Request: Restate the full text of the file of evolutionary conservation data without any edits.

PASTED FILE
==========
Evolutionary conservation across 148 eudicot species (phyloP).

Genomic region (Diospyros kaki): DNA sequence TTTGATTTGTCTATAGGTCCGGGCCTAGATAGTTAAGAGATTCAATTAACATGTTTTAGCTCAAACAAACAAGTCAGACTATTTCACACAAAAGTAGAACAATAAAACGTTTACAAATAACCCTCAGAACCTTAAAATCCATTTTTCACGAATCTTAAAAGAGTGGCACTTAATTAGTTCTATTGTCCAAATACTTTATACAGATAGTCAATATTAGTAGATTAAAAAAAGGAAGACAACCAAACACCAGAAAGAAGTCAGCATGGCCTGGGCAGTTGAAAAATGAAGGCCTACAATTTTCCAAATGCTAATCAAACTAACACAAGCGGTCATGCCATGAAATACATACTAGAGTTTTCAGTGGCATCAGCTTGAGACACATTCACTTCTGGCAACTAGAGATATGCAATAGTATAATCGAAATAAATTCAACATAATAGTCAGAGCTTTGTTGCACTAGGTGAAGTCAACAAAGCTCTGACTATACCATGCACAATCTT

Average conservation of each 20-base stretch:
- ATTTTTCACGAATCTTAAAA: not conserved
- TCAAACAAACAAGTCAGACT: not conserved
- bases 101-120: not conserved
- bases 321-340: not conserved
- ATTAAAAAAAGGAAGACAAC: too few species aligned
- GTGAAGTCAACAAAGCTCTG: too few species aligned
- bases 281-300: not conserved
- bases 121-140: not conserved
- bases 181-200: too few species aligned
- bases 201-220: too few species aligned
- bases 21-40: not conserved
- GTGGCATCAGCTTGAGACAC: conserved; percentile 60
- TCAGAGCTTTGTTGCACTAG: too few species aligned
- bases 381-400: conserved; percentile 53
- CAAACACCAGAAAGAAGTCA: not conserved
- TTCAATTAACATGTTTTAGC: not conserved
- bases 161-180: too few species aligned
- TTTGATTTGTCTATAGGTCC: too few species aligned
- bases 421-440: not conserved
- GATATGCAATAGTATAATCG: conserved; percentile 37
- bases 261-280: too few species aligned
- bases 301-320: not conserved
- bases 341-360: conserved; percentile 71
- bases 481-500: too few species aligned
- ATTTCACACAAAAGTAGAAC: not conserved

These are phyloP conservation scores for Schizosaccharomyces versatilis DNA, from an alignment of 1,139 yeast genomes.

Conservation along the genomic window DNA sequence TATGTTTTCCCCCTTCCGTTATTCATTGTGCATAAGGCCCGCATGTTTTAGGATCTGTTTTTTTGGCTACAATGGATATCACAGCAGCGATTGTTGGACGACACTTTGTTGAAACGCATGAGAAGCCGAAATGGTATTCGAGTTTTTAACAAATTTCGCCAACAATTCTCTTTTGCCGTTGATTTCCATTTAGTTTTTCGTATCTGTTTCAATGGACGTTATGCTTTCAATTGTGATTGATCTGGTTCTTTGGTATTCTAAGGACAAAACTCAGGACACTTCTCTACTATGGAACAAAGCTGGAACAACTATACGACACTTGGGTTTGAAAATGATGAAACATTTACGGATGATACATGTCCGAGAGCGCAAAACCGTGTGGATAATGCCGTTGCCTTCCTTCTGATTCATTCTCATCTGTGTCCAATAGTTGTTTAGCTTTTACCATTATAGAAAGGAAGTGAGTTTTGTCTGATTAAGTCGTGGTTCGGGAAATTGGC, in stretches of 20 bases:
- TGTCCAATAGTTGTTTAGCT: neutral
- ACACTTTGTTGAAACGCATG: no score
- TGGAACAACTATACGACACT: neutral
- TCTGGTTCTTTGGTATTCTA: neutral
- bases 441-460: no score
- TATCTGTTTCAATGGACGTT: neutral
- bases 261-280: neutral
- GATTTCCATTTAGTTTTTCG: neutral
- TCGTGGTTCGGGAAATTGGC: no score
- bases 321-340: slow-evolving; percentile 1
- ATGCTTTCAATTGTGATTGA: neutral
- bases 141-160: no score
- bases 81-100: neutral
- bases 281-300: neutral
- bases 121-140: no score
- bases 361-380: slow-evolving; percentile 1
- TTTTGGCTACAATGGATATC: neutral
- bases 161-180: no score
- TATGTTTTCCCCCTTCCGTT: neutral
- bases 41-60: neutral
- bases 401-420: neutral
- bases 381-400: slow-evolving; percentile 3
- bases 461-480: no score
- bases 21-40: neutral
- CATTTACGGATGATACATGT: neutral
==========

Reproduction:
Evolutionary conservation across 148 eudicot species (phyloP).

Genomic region (Diospyros kaki): DNA sequence TTTGATTTGTCTATAGGTCCGGGCCTAGATAGTTAAGAGATTCAATTAACATGTTTTAGCTCAAACAAACAAGTCAGACTATTTCACACAAAAGTAGAACAATAAAACGTTTACAAATAACCCTCAGAACCTTAAAATCCATTTTTCACGAATCTTAAAAGAGTGGCACTTAATTAGTTCTATTGTCCAAATACTTTATACAGATAGTCAATATTAGTAGATTAAAAAAAGGAAGACAACCAAACACCAGAAAGAAGTCAGCATGGCCTGGGCAGTTGAAAAATGAAGGCCTACAATTTTCCAAATGCTAATCAAACTAACACAAGCGGTCATGCCATGAAATACATACTAGAGTTTTCAGTGGCATCAGCTTGAGACACATTCACTTCTGGCAACTAGAGATATGCAATAGTATAATCGAAATAAATTCAACATAATAGTCAGAGCTTTGTTGCACTAGGTGAAGTCAACAAAGCTCTGACTATACCATGCACAATCTT

Average conservation of each 20-base stretch:
- ATTTTTCACGAATCTTAAAA: not conserved
- TCAAACAAACAAGTCAGACT: not conserved
- bases 101-120: not conserved
- bases 321-340: not conserved
- ATTAAAAAAAGGAAGACAAC: too few species aligned
- GTGAAGTCAACAAAGCTCTG: too few species aligned
- bases 281-300: not conserved
- bases 121-140: not conserved
- bases 181-200: too few species aligned
- bases 201-220: too few species aligned
- bases 21-40: not conserved
- GTGGCATCAGCTTGAGACAC: conserved; percentile 60
- TCAGAGCTTTGTTGCACTAG: too few species aligned
- bases 381-400: conserved; percentile 53
- CAAACACCAGAAAGAAGTCA: not conserved
- TTCAATTAACATGTTTTAGC: not conserved
- bases 161-180: too few species aligned
- TTTGATTTGTCTATAGGTCC: too few species aligned
- bases 421-440: not conserved
- GATATGCAATAGTATAATCG: conserved; percentile 37
- bases 261-280: too few species aligned
- bases 301-320: not conserved
- bases 341-360: conserved; percentile 71
- bases 481-500: too few species aligned
- ATTTCACACAAAAGTAGAAC: not conserved

These are phyloP conservation scores for Schizosaccharomyces versatilis DNA, from an alignment of 1,139 yeast genomes.

Conservation along the genomic window DNA sequence TATGTTTTCCCCCTTCCGTTATTCATTGTGCATAAGGCCCGCATGTTTTAGGATCTGTTTTTTTGGCTACAATGGATATCACAGCAGCGATTGTTGGACGACACTTTGTTGAAACGCATGAGAAGCCGAAATGGTATTCGAGTTTTTAACAAATTTCGCCAACAATTCTCTTTTGCCGTTGATTTCCATTTAGTTTTTCGTATCTGTTTCAATGGACGTTATGCTTTCAATTGTGATTGATCTGGTTCTTTGGTATTCTAAGGACAAAACTCAGGACACTTCTCTACTATGGAACAAAGCTGGAACAACTATACGACACTTGGGTTTGAAAATGATGAAACATTTACGGATGATACATGTCCGAGAGCGCAAAACCGTGTGGATAATGCCGTTGCCTTCCTTCTGATTCATTCTCATCTGTGTCCAATAGTTGTTTAGCTTTTACCATTATAGAAAGGAAGTGAGTTTTGTCTGATTAAGTCGTGGTTCGGGAAATTGGC, in stretches of 20 bases:
- TGTCCAATAGTTGTTTAGCT: neutral
- ACACTTTGTTGAAACGCATG: no score
- TGGAACAACTATACGACACT: neutral
- TCTGGTTCTTTGGTATTCTA: neutral
- bases 441-460: no score
- TATCTGTTTCAATGGACGTT: neutral
- bases 261-280: neutral
- GATTTCCATTTAGTTTTTCG: neutral
- TCGTGGTTCGGGAAATTGGC: no score
- bases 321-340: slow-evolving; percentile 1
- ATGCTTTCAATTGTGATTGA: neutral
- bases 141-160: no score
- bases 81-100: neutral
- bases 281-300: neutral
- bases 121-140: no score
- bases 361-380: slow-evolving; percentile 1
- TTTTGGCTACAATGGATATC: neutral
- bases 161-180: no score
- TATGTTTTCCCCCTTCCGTT: neutral
- bases 41-60: neutral
- bases 401-420: neutral
- bases 381-400: slow-evolving; percentile 3
- bases 461-480: no score
- bases 21-40: neutral
- CATTTACGGATGATACATGT: neutral